Dominant Introverted Sensing with Auxiliary Extraverted Feeling
Tertiary Thinking and Inferior Extraverted Intuition
Caring • Conscientious • Trustworthy • Friendly
According to the MBTI® Manual, ISFJs make up 13.8% of the population, making this type the #1 most common, of 16, in the US population.
ISFJs are known for appearing quiet, reserved, and kind. They prize harmony and peace, and they combine this with their hardworking approach to completing tasks on time in an effort to create an environment that runs smoothly and has as little conflict as possible. ISFJs generally show a desire to make sure the needs of individuals are taken care of in practical ways. This is most easily accomplished in areas where expectations are clearly laid out in a detailed and organized fashion and the environment is peaceful and considerate. ISFJs generally excel in and enjoy behind the scenes and support roles, rather than being the center of attention or the person in charge; though, they are certainly capable of leading.
Often, ISFJs take joy in organizing work spaces and their homes in a way that is functional, comfortable, and esthetically pleasing for themselves and those they live with and entertain. As family members and friends, ISFJs are typically extremely devoted and loving, and they take on the role of peacekeeper, caretaker, and tradition carrier pretty naturally.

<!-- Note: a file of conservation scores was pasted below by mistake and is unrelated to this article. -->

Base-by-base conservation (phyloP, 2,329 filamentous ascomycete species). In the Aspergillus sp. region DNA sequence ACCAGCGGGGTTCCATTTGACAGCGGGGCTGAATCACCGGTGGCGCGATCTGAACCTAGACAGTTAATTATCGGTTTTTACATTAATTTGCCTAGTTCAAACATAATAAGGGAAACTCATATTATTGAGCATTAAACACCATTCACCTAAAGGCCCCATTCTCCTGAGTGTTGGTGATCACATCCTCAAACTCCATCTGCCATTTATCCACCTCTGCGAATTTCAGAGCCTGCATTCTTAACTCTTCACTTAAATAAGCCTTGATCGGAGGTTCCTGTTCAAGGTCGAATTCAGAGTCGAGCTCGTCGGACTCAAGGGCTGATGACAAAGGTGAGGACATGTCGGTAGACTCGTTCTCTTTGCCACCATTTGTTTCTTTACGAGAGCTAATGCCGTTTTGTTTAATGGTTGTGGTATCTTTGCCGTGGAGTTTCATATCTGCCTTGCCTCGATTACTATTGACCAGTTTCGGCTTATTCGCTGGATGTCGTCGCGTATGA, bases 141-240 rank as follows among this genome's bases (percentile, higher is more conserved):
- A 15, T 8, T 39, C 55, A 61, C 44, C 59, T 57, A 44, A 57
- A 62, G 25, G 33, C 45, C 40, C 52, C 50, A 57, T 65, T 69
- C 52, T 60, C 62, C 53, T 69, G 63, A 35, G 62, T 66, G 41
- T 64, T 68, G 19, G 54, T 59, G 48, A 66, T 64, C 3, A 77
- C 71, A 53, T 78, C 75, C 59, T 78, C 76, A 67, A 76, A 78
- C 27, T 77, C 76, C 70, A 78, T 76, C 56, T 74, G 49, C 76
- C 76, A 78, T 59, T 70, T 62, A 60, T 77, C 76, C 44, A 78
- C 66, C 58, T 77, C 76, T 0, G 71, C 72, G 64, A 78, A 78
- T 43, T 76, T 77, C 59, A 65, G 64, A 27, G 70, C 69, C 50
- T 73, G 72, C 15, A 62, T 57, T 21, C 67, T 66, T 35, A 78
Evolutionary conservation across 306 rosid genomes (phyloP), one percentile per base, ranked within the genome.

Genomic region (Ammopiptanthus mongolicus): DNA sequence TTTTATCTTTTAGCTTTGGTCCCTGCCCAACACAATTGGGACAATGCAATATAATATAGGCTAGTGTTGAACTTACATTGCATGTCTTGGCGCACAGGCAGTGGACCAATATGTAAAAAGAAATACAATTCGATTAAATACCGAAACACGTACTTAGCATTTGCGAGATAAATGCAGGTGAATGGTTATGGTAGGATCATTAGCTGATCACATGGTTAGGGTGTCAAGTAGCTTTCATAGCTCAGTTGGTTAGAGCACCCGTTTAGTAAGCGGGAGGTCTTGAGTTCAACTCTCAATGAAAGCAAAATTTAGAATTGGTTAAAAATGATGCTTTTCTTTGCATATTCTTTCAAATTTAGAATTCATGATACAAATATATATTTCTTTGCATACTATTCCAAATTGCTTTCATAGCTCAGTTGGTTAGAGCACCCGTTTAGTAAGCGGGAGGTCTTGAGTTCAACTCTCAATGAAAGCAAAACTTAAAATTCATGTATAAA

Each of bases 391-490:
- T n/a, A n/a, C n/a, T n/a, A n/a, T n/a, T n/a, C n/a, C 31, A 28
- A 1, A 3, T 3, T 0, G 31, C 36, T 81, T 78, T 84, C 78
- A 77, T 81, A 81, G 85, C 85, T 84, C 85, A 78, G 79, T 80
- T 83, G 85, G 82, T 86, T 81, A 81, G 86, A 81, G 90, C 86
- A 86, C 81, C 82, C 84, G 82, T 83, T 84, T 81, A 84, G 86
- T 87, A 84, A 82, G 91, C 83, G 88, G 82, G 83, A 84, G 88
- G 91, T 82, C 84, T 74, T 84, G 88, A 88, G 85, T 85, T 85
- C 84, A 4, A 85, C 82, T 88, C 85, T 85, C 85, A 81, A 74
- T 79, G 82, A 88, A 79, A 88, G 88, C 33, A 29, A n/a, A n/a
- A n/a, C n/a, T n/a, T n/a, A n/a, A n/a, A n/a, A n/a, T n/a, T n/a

Normally, ISFJs are most thrown off and stressed out by environments where there is a great deal of tension or confrontation. ISFJs become stressed by looming deadlines, being forced or asked to do things in ways that do not make sense to them, and being asked to do something off the top of their heads without plan or direction. They may often find it difficult to be in situations of change, especially when they do not see the change as reasonable, and ISFJs can eventually become frustrated when their hard work behind the scenes goes unappreciated or when they are taken for granted.
When faced with stress overload, which may come from dealing with unfamiliar territory and uncertain futures, dealing with others who seem to work outside of the current reality, or having to overuse their type by being expected to constantly act as “the responsible one”, ISFJs may find themselves “in the grip” of their inferior function, Extraverted Intuition. During this experience, the individual is likely to do things that are typically completely out of character. This may include being at odds with normally relied on facts and details, to the point where these details may feel like they lead to the end of the world. Most things in the world are seen as awful, in this state, and the ISFJ may do things he or she would normally deem reckless and foolish.